New investor-led group pursuing Coyotes deal
MAR 29, 2013 1:58p ET
“Hockey’s been in the family for about three generations,” said Sam’s grandson, Darin Pastor, “ever since my grandfather and his two brothers kept the team where it belonged.”
If you’re not familiar with Darin Pastor, you’re not alone. Until recently, the NHL, the Coyotes and their respective ownership suitors hadn’t heard of the Buffalo-area native. But through a mass press release to multiple media outlets from his PR firm, KCD Public Relations, the 42-year-old Pastor threw his hat in the ring Friday in a bid to buy the long-ownerless Phoenix franchise.
Pastor is the founder and CEO of Irvine, Calif.-based Capstone Affluent Strategies, which has offices in 11 markets and provides wealth management through asset management, retirement and estate planning.
Capstone Affluent Strategies began when six advisers left Prudential Securities with about $450 million in assets in October of 2012 to join LPL Financial. Capstone's LPL connection could be significant since LPL is the largest organization of independent financial advisers in the U.S., with roughly $353 billion in advisory and brokerage assets.
Pastor was ranked as the top-producing senior investment manager in 2009, 2010 and 2012 and has also served as managing director of Prudential Insurance Company of America and senior vice president and senior investment manager at JPMorgan Chase & Co. He described his current group of Coyotes investors as "talented municipal financing veterans," which he thinks could be a plus in negotiating an arena lease agreement with the City of Glendale.
Pastor said he first decided to pursue the club about six months ago but wanted to make sure he could secure the financing -- “dot all the I's and cross all the T's” -- before moving forward.
“I’ve been watching this play out, and it seemed like some really good people had been involved trying to get this deal done,” he said. “It’s a great franchise and they’ve done very well -- especially last year. It would be a shame to push a western team off to the east. Phoenix is a great metropolitan area, a great market, but this franchise has been bruised and battered.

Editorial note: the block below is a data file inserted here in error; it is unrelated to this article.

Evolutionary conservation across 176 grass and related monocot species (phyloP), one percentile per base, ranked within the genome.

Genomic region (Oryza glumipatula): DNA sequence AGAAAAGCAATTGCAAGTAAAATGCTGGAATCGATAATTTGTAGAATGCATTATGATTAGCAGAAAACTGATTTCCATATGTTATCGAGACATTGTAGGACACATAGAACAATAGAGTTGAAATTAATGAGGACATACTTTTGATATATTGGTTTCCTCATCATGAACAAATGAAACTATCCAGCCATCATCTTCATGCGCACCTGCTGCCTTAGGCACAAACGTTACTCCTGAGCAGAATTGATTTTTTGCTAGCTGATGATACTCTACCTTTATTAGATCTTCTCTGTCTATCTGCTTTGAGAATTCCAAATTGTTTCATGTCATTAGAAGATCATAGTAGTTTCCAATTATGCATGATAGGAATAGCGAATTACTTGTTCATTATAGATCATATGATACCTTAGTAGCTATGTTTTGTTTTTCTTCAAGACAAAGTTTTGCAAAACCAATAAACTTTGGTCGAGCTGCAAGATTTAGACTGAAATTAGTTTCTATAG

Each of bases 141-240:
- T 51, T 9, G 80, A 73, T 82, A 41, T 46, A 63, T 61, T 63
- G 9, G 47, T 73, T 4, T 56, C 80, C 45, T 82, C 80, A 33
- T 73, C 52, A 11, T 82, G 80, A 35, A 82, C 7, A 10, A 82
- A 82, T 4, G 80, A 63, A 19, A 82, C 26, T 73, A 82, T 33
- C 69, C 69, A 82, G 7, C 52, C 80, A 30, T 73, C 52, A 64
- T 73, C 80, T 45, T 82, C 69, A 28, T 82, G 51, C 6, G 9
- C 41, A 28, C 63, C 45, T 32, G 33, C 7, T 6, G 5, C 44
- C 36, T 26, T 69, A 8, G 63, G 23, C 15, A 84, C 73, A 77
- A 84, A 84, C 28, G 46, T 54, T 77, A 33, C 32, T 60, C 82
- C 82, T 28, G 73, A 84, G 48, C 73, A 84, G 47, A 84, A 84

“Hopefully, we can work with all these different interests and make this happen.”
Pastor first approached Coyotes president and COO Mike Nealy about the sale, but he intends to “reach out simultaneously to the NHL and Glendale on Monday.”
Pastor’s group is the second new group to come forward this week, following the news that Ice Edge Holdings founder Anthony LeBlanc had joined forces with AltaCorp Capital chairman and CEO George Gosbee in a bid to buy the team.
Pastor said his intent is to keep the team in Glendale, adding, "this is a long-term commitment." At the same time, when asked if there would be an out clause in the deal that would allow the team to relocate at some point if it couldn’t right its financial ship, he acknowledged, "You have to protect your long-term interests. I think we have to kind of roll up our sleeves and participate before I can answer that more directly, but you have to keep your options open.”
Pastor declined to name any of the investors with whom he's working, but he did say none has been involved in prior attempts to purchase the franchise.
He has seen the Coyotes play numerous times, most recently in their two-game series in Los Angeles last week at Staples Center.
“The product is good now with some great players, some great front-office people and a great coach,” he said. “They fight every game like it’s a playoff match. It’s a testament to the people in the organization that they’ve been able to create such a quality product under so much strain.”
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